Join the speaker for coffee, cookies, and conversation before the talk, starting at 11:45am.
Enhancer AAVs for basic and translational applications
The brain is the most complex organ in the human body and is comprised of a diversity of cell types that execute a variety of functions. Recent advances in single cell profiling have enabled better definitions of cell types and provided a framework for their systematic characterization. Genetic tools to selectively access these specific cell populations and perturb them in different experimental contexts are critical to further our knowledge of brain function in healthy and diseased states. In this seminar, I will present our enhancer AAV technology platform (Graybuck, Daigle et al., Neuron 2021 and Mich et al., Cell Reports 2021) and share collections of off-the-shelf AAVs that can used in a flexible and cost-effective manner to target one or more cell types and/or brain regions across species, and that can be combined with existing transgenic mouse lines such as our TIGRE-based reporters (Daigle, Madisen et al., Cell 2018). I will discuss the potential of our enhancer AAVs for treating circuit-selective brain disorders, and discuss the various challenges of human gene therapy for CNS targets and with transforming a basic research tool into an effective clinical candidate.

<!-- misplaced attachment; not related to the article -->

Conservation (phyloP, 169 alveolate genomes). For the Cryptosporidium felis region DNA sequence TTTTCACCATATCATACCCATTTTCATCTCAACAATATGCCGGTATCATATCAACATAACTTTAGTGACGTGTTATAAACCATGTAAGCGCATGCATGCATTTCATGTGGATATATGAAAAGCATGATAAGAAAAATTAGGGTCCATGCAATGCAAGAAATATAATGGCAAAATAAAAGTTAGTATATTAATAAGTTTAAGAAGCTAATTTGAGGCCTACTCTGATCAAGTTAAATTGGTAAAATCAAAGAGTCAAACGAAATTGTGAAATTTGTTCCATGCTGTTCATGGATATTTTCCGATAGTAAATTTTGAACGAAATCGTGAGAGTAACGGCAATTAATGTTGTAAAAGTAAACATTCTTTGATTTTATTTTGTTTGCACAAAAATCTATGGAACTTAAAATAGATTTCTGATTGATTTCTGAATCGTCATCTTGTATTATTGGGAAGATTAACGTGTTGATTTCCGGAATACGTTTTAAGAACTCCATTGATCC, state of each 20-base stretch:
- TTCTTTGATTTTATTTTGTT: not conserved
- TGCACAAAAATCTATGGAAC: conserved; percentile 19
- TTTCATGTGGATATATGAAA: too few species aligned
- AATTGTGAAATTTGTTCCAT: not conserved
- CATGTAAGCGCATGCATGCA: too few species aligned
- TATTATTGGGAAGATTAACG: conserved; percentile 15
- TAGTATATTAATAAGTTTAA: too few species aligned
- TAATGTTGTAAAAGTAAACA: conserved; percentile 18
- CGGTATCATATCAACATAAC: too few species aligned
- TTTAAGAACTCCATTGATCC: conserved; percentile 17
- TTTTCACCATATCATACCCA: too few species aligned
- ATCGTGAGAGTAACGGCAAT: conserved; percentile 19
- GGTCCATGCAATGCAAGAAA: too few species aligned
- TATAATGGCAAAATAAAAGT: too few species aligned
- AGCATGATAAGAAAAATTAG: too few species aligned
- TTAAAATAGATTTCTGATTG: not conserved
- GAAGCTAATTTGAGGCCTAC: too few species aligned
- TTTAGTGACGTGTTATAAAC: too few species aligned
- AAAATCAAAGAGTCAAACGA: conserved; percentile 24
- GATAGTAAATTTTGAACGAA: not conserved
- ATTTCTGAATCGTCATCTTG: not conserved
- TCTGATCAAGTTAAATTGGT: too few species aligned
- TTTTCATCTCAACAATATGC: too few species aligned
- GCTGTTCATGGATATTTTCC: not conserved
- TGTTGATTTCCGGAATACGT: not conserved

Tanya Daigle, Ph.D.
Tanya Daigle is an Assistant Investigator in the Human Cell Types department at the Allen Institute for Brain Science. She holds a B.S. degree from U.C. San Diego and a Ph.D. degree in Physiology and Biophysics from the University of Washington in Seattle. She has held research positions at the Salk Institute for Biological Studies, Duke University and McGovern Institute for Brain Research at MIT. She is a molecular neuroscientist with expertise in the general areas of genetic tool development, neurodegenerative and addiction-related disorders, and human gene therapy.
Hosted by - Jacqueline Bendrick (Kaltschmidt Lab)
The Wu Tsai Neurosciences Institute seminar series brings together the Stanford neuroscience community to discuss cutting-edge, cross-disciplinary brain research, from biochemistry to behavior and beyond.
Topics include new discoveries in fundamental neurobiology; advances in human and translational neuroscience; insights from computational and theoretical neuroscience; and the development of novel research technologies and neuro-engineering breakthroughs.
Unless otherwise noted, seminars are held Thursdays at 12:00 noon PT.